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On November 5, we announced plans to significantly reduce production of commodity wheat proteins and starches by ceasing protein and starch production operations at our Pekin, Illinois plant, effective November 12, 2008.  The majority of the Pekin facility’s protein and starch production consisted of gluten and commodity starches.  The action resulted in an additional work force reduction of approximately 80 persons, consisting of a combination of lay-offs and early retirement offers. As a result of the shutdown, we performed an impairment analysis and in the second quarter recorded a $4,960 non-cash impairment charge in the Condensed Consolidated Statements related to the Pekin protein and starch assets.  Going forward, we expect to concentrate our efforts on the production of value added proteins and starches.  On January 29, 2009, we determined to cease the manufacture and sale of personal care ingredients products at our Atchison facility. As of March 31, 2009, we have completed the exit of the personal care line of products after fulfilling all obligations with respect to our personal care customers, completing all production and liquidating all remaining inventory.  As a result of this action, in the second quarter we incurred a non-cash impairment charge of $329 in the Condensed Consolidated Statements related to the write down of equipment used in the production of personal care products.

 

In measuring for impairment of assets at our flour mill and our Pekin facility’s protein and starch production facility, management assumed no sales or other disposition but instead adjusted net values of these assets to zero as no further cash flow related to these assets was anticipated.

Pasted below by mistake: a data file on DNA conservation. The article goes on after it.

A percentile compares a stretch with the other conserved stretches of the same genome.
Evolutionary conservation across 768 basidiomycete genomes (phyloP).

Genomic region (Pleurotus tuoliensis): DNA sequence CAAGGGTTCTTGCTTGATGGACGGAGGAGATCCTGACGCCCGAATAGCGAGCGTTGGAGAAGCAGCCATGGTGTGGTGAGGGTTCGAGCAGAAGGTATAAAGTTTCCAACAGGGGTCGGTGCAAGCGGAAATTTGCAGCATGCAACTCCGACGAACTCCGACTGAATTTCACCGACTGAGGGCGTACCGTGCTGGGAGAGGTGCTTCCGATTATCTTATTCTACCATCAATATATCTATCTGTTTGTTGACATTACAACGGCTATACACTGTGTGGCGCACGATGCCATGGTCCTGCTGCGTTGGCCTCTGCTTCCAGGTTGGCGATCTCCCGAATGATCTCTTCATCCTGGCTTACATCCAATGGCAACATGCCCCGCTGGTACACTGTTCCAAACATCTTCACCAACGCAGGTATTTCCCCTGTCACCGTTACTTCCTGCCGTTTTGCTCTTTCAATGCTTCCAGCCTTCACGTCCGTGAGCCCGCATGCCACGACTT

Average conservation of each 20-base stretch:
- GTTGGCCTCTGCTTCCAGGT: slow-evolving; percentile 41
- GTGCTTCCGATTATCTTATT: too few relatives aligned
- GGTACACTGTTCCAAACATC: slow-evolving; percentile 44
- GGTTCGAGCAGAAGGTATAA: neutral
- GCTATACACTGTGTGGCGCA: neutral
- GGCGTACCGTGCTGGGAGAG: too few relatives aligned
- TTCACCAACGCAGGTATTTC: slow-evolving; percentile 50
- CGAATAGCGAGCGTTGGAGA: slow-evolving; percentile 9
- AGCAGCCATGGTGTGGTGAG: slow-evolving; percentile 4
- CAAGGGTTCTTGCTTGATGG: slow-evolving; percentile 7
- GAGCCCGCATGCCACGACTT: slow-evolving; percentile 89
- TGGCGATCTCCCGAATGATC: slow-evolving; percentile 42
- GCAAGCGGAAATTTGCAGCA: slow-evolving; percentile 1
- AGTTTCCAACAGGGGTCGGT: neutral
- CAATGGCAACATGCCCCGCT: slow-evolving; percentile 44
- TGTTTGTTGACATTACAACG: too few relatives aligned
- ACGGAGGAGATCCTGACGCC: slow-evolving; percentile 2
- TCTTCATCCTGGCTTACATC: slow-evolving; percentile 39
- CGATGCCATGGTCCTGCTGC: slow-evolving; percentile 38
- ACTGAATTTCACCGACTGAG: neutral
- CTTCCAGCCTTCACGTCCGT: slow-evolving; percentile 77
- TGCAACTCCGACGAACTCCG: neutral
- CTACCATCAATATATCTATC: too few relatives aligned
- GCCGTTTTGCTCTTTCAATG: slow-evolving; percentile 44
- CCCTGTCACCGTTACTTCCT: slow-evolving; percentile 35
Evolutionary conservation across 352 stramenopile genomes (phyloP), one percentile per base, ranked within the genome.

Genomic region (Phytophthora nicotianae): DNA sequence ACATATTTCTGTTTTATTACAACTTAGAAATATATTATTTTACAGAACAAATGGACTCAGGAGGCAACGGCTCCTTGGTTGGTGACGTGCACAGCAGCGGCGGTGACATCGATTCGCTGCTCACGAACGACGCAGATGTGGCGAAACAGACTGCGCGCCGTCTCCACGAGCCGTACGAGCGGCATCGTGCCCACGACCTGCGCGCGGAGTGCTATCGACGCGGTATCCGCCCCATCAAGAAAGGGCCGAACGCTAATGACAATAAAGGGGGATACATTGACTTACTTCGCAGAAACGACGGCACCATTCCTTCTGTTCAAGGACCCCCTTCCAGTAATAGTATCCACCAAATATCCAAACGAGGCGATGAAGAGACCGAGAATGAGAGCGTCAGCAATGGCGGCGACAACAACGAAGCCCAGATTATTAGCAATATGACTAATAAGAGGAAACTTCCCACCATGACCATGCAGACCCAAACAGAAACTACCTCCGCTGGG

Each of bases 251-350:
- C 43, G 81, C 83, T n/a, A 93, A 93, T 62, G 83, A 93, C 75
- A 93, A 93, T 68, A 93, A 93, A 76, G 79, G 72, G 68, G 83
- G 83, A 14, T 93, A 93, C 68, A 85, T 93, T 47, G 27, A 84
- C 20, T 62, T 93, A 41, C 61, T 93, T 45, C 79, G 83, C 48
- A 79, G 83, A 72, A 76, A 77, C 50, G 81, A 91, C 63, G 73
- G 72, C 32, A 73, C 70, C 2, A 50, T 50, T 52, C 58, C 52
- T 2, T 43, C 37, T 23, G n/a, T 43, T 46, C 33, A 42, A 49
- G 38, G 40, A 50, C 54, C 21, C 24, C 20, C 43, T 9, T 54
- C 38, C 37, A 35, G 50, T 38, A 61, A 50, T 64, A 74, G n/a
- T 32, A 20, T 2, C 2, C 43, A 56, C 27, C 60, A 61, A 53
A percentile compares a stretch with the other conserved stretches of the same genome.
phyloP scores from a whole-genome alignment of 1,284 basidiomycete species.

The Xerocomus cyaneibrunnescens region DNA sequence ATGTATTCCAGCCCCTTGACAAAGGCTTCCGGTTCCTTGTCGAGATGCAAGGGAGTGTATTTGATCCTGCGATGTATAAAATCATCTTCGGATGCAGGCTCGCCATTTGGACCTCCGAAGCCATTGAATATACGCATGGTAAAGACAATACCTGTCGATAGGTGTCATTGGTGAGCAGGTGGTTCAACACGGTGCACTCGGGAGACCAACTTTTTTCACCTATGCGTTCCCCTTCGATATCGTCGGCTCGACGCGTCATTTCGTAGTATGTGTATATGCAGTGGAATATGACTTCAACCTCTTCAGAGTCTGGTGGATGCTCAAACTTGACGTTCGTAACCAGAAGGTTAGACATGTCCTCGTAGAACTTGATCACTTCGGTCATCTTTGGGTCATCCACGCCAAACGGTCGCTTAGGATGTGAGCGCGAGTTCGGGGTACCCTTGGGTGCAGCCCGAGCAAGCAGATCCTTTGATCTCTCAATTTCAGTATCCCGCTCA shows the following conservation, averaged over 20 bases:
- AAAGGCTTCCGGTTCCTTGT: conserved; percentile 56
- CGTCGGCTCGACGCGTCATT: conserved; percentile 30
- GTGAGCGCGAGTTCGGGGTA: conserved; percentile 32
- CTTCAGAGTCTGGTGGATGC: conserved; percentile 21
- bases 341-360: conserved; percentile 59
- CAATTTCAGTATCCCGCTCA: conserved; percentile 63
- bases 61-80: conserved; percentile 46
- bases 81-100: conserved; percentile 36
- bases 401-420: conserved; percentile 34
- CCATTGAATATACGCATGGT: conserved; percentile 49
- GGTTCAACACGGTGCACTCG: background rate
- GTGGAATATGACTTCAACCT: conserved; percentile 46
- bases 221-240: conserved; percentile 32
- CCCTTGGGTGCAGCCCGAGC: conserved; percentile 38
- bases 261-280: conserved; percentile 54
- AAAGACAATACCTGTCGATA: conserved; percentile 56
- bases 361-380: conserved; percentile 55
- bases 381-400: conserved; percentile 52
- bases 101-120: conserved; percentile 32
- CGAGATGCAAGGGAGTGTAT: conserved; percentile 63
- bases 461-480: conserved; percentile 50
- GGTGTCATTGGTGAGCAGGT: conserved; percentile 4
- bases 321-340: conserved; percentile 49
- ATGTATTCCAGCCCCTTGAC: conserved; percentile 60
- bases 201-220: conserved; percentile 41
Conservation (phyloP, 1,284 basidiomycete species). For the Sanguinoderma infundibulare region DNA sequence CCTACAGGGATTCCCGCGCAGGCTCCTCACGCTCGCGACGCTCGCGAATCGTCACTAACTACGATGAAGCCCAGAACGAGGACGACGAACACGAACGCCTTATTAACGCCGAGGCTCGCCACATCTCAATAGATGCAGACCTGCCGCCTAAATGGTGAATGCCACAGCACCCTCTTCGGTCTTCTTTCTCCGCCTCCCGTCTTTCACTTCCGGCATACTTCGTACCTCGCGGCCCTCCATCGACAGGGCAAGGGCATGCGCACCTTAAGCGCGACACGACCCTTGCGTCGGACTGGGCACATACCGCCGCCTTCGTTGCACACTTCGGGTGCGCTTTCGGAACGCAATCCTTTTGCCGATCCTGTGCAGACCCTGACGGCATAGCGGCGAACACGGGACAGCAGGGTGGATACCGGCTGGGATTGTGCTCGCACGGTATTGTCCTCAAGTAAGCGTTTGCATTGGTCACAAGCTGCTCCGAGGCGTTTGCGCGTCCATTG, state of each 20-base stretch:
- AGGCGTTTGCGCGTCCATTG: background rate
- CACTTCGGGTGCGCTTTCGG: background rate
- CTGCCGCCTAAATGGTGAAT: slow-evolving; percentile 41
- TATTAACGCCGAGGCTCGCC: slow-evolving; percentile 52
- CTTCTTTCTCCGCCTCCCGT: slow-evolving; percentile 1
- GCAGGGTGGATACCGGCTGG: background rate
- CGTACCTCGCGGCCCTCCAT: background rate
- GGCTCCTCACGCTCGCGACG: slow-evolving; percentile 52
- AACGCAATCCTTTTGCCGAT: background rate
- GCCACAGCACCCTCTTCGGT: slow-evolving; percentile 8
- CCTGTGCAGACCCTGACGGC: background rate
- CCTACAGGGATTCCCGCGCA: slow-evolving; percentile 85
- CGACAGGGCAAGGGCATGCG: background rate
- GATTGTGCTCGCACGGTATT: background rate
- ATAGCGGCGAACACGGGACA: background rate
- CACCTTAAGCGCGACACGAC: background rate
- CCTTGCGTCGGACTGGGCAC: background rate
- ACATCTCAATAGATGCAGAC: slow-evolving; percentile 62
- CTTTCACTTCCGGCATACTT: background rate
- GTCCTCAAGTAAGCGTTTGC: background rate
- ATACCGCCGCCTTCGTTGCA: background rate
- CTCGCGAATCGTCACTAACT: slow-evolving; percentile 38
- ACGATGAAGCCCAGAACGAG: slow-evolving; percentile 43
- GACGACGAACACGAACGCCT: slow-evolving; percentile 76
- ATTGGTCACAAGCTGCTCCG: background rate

Distillery Segment.    In November of 2008, we also determined to curtail fuel alcohol production at Pekin to approximately 30 million gallons annually until market conditions became more favorable.  Subsequent to December 31, 2008, we determined that we could further adjust our production process at Pekin in a way that permitted us to produce only minor quantities of fuel grade alcohol as a by-product of the production of food grade alcohol and determined to otherwise terminate the production of fuel grade alcohol. Subsequently, we determined to shut down food grade production at the plant for a temporary period. On March 31, 2009, we agreed with our Credit Agreement banks that by June 15, 2009 we would either procure a commitment letter or agreement from a buyer to purchase the Pekin plant or procure a commitment for $25,000 in new financing from another bank or lender, in each case to close by July 17, 2009, and announced that we were considering our strategic options, including the sale of the Pekin plant.  We performed an impairment analysis of our other long lived assets and determined no further impairment charges were necessary as a result of these activities.  The remaining net book value of assets at the Pekin facility approximate $29,000.  After considering the results of an appraisal for this facility prepared by a third party, management believes the fair value of this facility is in excess of net book value.

 

Other Segment.    As previously reported, at the end of the third quarter of fiscal 2008, we  concluded that our pet business assets in the other segment and certain of our ingredient solutions segment assets in a mixed use facility in Kansas City, Kansas at which our pet treat resins are made were impaired.  At that time, we recorded an impairment charge of $8,100, of which $4,700 related to assets allocated to the Company’s other segment.  During the quarter ended December 31, 2008, management performed another test for impairment of these assets as a result of an appraisal resulting in a further charge of $811.